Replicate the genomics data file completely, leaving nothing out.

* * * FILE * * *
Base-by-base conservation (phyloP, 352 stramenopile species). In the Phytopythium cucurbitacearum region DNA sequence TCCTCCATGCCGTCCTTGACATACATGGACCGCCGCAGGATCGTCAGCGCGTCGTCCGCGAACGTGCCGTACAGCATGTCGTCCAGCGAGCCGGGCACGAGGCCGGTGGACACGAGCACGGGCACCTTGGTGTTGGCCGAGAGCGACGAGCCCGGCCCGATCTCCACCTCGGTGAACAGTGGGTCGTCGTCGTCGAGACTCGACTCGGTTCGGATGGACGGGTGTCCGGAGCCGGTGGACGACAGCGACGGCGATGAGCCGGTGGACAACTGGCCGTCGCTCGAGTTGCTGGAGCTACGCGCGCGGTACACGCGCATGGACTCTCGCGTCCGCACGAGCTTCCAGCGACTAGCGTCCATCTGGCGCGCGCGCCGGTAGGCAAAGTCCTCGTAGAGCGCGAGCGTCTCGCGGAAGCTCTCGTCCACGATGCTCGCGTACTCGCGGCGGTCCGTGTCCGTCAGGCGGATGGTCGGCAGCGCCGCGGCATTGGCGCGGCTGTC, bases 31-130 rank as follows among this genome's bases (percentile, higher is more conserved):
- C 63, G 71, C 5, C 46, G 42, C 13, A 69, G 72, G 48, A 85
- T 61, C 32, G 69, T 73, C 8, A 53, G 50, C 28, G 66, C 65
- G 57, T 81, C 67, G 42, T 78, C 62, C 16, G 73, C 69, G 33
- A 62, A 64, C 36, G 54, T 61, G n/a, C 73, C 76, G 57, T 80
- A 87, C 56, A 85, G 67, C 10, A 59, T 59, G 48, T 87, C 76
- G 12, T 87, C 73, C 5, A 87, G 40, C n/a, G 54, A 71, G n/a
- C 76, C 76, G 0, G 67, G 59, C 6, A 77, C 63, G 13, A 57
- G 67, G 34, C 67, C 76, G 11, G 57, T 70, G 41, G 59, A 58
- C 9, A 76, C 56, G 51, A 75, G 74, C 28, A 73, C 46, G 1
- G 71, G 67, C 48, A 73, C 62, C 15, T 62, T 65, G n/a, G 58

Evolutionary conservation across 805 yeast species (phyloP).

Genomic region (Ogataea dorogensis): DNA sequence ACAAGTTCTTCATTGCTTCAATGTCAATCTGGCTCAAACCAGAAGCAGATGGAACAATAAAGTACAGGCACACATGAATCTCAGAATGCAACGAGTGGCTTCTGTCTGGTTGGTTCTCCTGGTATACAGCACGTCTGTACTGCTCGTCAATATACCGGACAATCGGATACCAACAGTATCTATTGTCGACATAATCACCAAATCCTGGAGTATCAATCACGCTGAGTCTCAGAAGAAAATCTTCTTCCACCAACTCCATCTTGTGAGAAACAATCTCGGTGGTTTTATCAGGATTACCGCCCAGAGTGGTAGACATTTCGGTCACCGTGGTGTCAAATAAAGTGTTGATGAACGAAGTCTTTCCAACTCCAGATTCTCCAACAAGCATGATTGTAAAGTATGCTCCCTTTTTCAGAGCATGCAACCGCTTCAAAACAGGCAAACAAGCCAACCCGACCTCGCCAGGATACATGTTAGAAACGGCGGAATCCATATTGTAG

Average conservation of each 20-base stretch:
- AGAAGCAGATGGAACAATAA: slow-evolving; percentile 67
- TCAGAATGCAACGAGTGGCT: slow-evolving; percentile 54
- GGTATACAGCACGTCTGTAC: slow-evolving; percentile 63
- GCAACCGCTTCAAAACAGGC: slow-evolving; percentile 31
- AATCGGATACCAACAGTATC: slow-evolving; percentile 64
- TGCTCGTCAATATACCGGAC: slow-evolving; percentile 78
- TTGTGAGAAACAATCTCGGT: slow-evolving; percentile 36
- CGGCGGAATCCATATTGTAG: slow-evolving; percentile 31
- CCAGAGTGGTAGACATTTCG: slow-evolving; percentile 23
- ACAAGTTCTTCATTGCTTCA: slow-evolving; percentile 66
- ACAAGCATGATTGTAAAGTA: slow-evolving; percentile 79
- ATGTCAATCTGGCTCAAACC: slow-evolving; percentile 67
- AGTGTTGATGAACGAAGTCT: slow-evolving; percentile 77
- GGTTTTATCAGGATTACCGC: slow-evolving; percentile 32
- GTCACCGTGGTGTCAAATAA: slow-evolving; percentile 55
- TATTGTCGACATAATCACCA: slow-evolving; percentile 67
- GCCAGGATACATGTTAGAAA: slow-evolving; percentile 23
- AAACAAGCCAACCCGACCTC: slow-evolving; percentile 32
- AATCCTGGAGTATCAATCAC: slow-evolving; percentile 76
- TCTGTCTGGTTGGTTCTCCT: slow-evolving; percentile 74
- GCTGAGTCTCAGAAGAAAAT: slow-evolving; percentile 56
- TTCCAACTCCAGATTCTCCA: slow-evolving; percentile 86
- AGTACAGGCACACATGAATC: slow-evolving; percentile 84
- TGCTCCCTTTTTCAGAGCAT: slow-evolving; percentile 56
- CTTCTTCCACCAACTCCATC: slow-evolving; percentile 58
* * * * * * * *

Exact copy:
Base-by-base conservation (phyloP, 352 stramenopile species). In the Phytopythium cucurbitacearum region DNA sequence TCCTCCATGCCGTCCTTGACATACATGGACCGCCGCAGGATCGTCAGCGCGTCGTCCGCGAACGTGCCGTACAGCATGTCGTCCAGCGAGCCGGGCACGAGGCCGGTGGACACGAGCACGGGCACCTTGGTGTTGGCCGAGAGCGACGAGCCCGGCCCGATCTCCACCTCGGTGAACAGTGGGTCGTCGTCGTCGAGACTCGACTCGGTTCGGATGGACGGGTGTCCGGAGCCGGTGGACGACAGCGACGGCGATGAGCCGGTGGACAACTGGCCGTCGCTCGAGTTGCTGGAGCTACGCGCGCGGTACACGCGCATGGACTCTCGCGTCCGCACGAGCTTCCAGCGACTAGCGTCCATCTGGCGCGCGCGCCGGTAGGCAAAGTCCTCGTAGAGCGCGAGCGTCTCGCGGAAGCTCTCGTCCACGATGCTCGCGTACTCGCGGCGGTCCGTGTCCGTCAGGCGGATGGTCGGCAGCGCCGCGGCATTGGCGCGGCTGTC, bases 31-130 rank as follows among this genome's bases (percentile, higher is more conserved):
- C 63, G 71, C 5, C 46, G 42, C 13, A 69, G 72, G 48, A 85
- T 61, C 32, G 69, T 73, C 8, A 53, G 50, C 28, G 66, C 65
- G 57, T 81, C 67, G 42, T 78, C 62, C 16, G 73, C 69, G 33
- A 62, A 64, C 36, G 54, T 61, G n/a, C 73, C 76, G 57, T 80
- A 87, C 56, A 85, G 67, C 10, A 59, T 59, G 48, T 87, C 76
- G 12, T 87, C 73, C 5, A 87, G 40, C n/a, G 54, A 71, G n/a
- C 76, C 76, G 0, G 67, G 59, C 6, A 77, C 63, G 13, A 57
- G 67, G 34, C 67, C 76, G 11, G 57, T 70, G 41, G 59, A 58
- C 9, A 76, C 56, G 51, A 75, G 74, C 28, A 73, C 46, G 1
- G 71, G 67, C 48, A 73, C 62, C 15, T 62, T 65, G n/a, G 58

Evolutionary conservation across 805 yeast species (phyloP).

Genomic region (Ogataea dorogensis): DNA sequence ACAAGTTCTTCATTGCTTCAATGTCAATCTGGCTCAAACCAGAAGCAGATGGAACAATAAAGTACAGGCACACATGAATCTCAGAATGCAACGAGTGGCTTCTGTCTGGTTGGTTCTCCTGGTATACAGCACGTCTGTACTGCTCGTCAATATACCGGACAATCGGATACCAACAGTATCTATTGTCGACATAATCACCAAATCCTGGAGTATCAATCACGCTGAGTCTCAGAAGAAAATCTTCTTCCACCAACTCCATCTTGTGAGAAACAATCTCGGTGGTTTTATCAGGATTACCGCCCAGAGTGGTAGACATTTCGGTCACCGTGGTGTCAAATAAAGTGTTGATGAACGAAGTCTTTCCAACTCCAGATTCTCCAACAAGCATGATTGTAAAGTATGCTCCCTTTTTCAGAGCATGCAACCGCTTCAAAACAGGCAAACAAGCCAACCCGACCTCGCCAGGATACATGTTAGAAACGGCGGAATCCATATTGTAG

Average conservation of each 20-base stretch:
- AGAAGCAGATGGAACAATAA: slow-evolving; percentile 67
- TCAGAATGCAACGAGTGGCT: slow-evolving; percentile 54
- GGTATACAGCACGTCTGTAC: slow-evolving; percentile 63
- GCAACCGCTTCAAAACAGGC: slow-evolving; percentile 31
- AATCGGATACCAACAGTATC: slow-evolving; percentile 64
- TGCTCGTCAATATACCGGAC: slow-evolving; percentile 78
- TTGTGAGAAACAATCTCGGT: slow-evolving; percentile 36
- CGGCGGAATCCATATTGTAG: slow-evolving; percentile 31
- CCAGAGTGGTAGACATTTCG: slow-evolving; percentile 23
- ACAAGTTCTTCATTGCTTCA: slow-evolving; percentile 66
- ACAAGCATGATTGTAAAGTA: slow-evolving; percentile 79
- ATGTCAATCTGGCTCAAACC: slow-evolving; percentile 67
- AGTGTTGATGAACGAAGTCT: slow-evolving; percentile 77
- GGTTTTATCAGGATTACCGC: slow-evolving; percentile 32
- GTCACCGTGGTGTCAAATAA: slow-evolving; percentile 55
- TATTGTCGACATAATCACCA: slow-evolving; percentile 67
- GCCAGGATACATGTTAGAAA: slow-evolving; percentile 23
- AAACAAGCCAACCCGACCTC: slow-evolving; percentile 32
- AATCCTGGAGTATCAATCAC: slow-evolving; percentile 76
- TCTGTCTGGTTGGTTCTCCT: slow-evolving; percentile 74
- GCTGAGTCTCAGAAGAAAAT: slow-evolving; percentile 56
- TTCCAACTCCAGATTCTCCA: slow-evolving; percentile 86
- AGTACAGGCACACATGAATC: slow-evolving; percentile 84
- TGCTCCCTTTTTCAGAGCAT: slow-evolving; percentile 56
- CTTCTTCCACCAACTCCATC: slow-evolving; percentile 58